Can We Confront China Without Blowing up the World?

Yao Dawei/Xinhua via AP

There was an extraordinary public exchange between the U.S. and China before their high-level meetings in Alaska on Thursday. The Chinese dismissed U.S. Secretary of State Antony Blinken and National Security Advisor Jake Sullivan as “condescending.” In diplomatic terms, it meant that China felt it didn’t have to listen to anything they said.


A U.S. representative anonymously told the media that China was “grandstanding,” which meant essentially the same thing as the Chinese characterization of U.S. officials.

In other words, before the meetings even started, both sides had determined not to hear what the other was saying.

In case you missed it, that’s a very big deal.


The typically dull prelude to diplomatic meetings spiraled quickly out of control in part because of mismatched expectations and because both sides delivered speeches meant just as much for their domestic audiences as for their counterparts.

The Biden administration wants to maintain a tough line on China, particularly on areas of sensitivity for Beijing, such as human rights, and is not likely to ease up with China hawks in Congress ready to criticize any sign of weakness. Meanwhile, Beijing is intent on signaling that it is not intimidated by the US or swayed by American claims to global leadership.

But Biden does indeed want to confront China — over human rights; over its increasing belligerence in the South China Sea; over its treatment of the Uighurs, Hong Kong, and Taiwan; and for its criminal reluctance to fully cooperate in the international community’s efforts to find the origin of the coronavirus.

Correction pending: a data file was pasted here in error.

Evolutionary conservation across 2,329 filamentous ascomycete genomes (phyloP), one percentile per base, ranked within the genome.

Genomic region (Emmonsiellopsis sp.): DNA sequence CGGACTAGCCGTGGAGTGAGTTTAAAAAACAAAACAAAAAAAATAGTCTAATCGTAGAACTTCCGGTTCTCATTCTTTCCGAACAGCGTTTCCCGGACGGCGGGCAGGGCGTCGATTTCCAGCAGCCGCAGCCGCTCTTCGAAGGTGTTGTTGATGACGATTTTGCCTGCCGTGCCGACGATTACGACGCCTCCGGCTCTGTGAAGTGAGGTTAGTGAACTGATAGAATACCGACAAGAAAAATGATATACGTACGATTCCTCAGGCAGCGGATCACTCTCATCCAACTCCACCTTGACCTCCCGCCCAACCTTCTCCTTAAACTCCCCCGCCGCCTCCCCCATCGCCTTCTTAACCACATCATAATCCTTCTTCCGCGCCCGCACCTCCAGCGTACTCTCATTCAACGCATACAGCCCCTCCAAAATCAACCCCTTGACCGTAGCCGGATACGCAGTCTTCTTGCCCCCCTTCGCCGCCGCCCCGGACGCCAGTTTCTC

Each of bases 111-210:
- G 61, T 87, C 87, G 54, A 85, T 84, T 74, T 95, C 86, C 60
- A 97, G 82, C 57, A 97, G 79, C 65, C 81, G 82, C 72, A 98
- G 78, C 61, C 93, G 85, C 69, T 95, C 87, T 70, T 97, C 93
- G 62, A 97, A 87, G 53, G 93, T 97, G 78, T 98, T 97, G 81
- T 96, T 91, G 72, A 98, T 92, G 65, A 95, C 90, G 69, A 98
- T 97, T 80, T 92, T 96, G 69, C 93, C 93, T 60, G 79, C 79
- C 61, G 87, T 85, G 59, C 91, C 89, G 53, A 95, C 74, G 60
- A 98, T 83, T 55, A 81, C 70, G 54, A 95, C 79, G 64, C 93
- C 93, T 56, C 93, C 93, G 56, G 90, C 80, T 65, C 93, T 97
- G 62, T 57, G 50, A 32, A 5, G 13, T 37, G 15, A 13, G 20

China has warned that it will not accept any threats to its “national dignity.” Trump’s claims that China was covering up the origins of the pandemic — no matter how truthful — stung Beijing, unlike any other criticism. Trump attacked China’s “national dignity” which to the Communists in Beijing is the same as attacking their legitimacy.


They let the U.S. delegation know that in no uncertain terms.


In a long set of remarks, Yang made clear that China feels the US has no right to meddle in its “internal” affairs, claim a right to global leadership, or even to promote its vision for democracy and human rights, given the domestic controversy about the 2020 election and the injustices laid bare by US racial justice protests. “The US does not have the qualification to say it can speak from a position of strength,” foreign policy chief Yang Jiechi scoffed.

Pointing to the “intensity” and “vociferousness” of Yang’s rebuttal, Birch said, “it was probably meant to show China is not intimidated and it was a show of disrespect too — China is making clear that it’s not going to follow the rules.”

Blinken could have pointed out that the Uighurs can’t legally demonstrate against “injustices” and neither can citizens of Hong Kong, so China’s criticisms of racial protests ring hollow. It shows that papering over differences with the Chinese Communists isn’t good enough anymore. They must be confronted and exposed as the dangerous regime they already are. And that danger is likely to grow as Chinese self-confidence and the military buildup grows.

Does Biden have the gonads to go toe-to-toe with President Xi and defend American culture, American values? How can he do so when he doesn’t believe in them or, at least, in their superiority?


With Biden in the White House, we’ve already lost that argument. And with no confidence in American values, how can he stand up to the Chinese on any issue?

It’s an extraordinarily dangerous time for America and China. Short of surrendering, it’s an open question what exactly Joe Biden can do to keep the Communists at bay.

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